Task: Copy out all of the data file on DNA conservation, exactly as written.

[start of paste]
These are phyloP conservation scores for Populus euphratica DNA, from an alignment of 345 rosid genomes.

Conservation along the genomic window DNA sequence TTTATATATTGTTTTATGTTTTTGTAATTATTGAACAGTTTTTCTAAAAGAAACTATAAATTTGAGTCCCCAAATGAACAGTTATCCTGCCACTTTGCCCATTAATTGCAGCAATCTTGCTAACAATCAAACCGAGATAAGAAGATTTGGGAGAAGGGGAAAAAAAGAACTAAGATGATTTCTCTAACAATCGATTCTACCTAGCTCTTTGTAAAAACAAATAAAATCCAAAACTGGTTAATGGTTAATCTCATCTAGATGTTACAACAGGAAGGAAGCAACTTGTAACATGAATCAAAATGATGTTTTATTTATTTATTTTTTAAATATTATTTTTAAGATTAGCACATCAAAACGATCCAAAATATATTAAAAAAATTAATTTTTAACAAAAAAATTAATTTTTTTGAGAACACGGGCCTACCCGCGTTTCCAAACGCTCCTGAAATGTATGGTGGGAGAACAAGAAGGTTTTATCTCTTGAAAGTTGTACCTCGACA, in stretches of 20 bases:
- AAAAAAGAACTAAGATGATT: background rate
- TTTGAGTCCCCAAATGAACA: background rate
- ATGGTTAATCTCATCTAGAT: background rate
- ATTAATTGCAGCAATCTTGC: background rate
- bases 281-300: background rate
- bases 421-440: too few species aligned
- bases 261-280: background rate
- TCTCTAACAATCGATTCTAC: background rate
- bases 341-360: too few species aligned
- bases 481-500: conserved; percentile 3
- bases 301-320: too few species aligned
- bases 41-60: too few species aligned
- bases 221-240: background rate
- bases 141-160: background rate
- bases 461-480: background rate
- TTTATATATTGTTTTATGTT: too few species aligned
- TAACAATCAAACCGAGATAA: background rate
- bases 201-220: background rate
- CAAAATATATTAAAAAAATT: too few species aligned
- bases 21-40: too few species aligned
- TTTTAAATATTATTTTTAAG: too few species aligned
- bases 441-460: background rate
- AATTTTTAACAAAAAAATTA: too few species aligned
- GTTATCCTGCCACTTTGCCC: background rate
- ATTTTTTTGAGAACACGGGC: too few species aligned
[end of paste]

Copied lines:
These are phyloP conservation scores for Populus euphratica DNA, from an alignment of 345 rosid genomes.

Conservation along the genomic window DNA sequence TTTATATATTGTTTTATGTTTTTGTAATTATTGAACAGTTTTTCTAAAAGAAACTATAAATTTGAGTCCCCAAATGAACAGTTATCCTGCCACTTTGCCCATTAATTGCAGCAATCTTGCTAACAATCAAACCGAGATAAGAAGATTTGGGAGAAGGGGAAAAAAAGAACTAAGATGATTTCTCTAACAATCGATTCTACCTAGCTCTTTGTAAAAACAAATAAAATCCAAAACTGGTTAATGGTTAATCTCATCTAGATGTTACAACAGGAAGGAAGCAACTTGTAACATGAATCAAAATGATGTTTTATTTATTTATTTTTTAAATATTATTTTTAAGATTAGCACATCAAAACGATCCAAAATATATTAAAAAAATTAATTTTTAACAAAAAAATTAATTTTTTTGAGAACACGGGCCTACCCGCGTTTCCAAACGCTCCTGAAATGTATGGTGGGAGAACAAGAAGGTTTTATCTCTTGAAAGTTGTACCTCGACA, in stretches of 20 bases:
- AAAAAAGAACTAAGATGATT: background rate
- TTTGAGTCCCCAAATGAACA: background rate
- ATGGTTAATCTCATCTAGAT: background rate
- ATTAATTGCAGCAATCTTGC: background rate
- bases 281-300: background rate
- bases 421-440: too few species aligned
- bases 261-280: background rate
- TCTCTAACAATCGATTCTAC: background rate
- bases 341-360: too few species aligned
- bases 481-500: conserved; percentile 3
- bases 301-320: too few species aligned
- bases 41-60: too few species aligned
- bases 221-240: background rate
- bases 141-160: background rate
- bases 461-480: background rate
- TTTATATATTGTTTTATGTT: too few species aligned
- TAACAATCAAACCGAGATAA: background rate
- bases 201-220: background rate
- CAAAATATATTAAAAAAATT: too few species aligned
- bases 21-40: too few species aligned
- TTTTAAATATTATTTTTAAG: too few species aligned
- bases 441-460: background rate
- AATTTTTAACAAAAAAATTA: too few species aligned
- GTTATCCTGCCACTTTGCCC: background rate
- ATTTTTTTGAGAACACGGGC: too few species aligned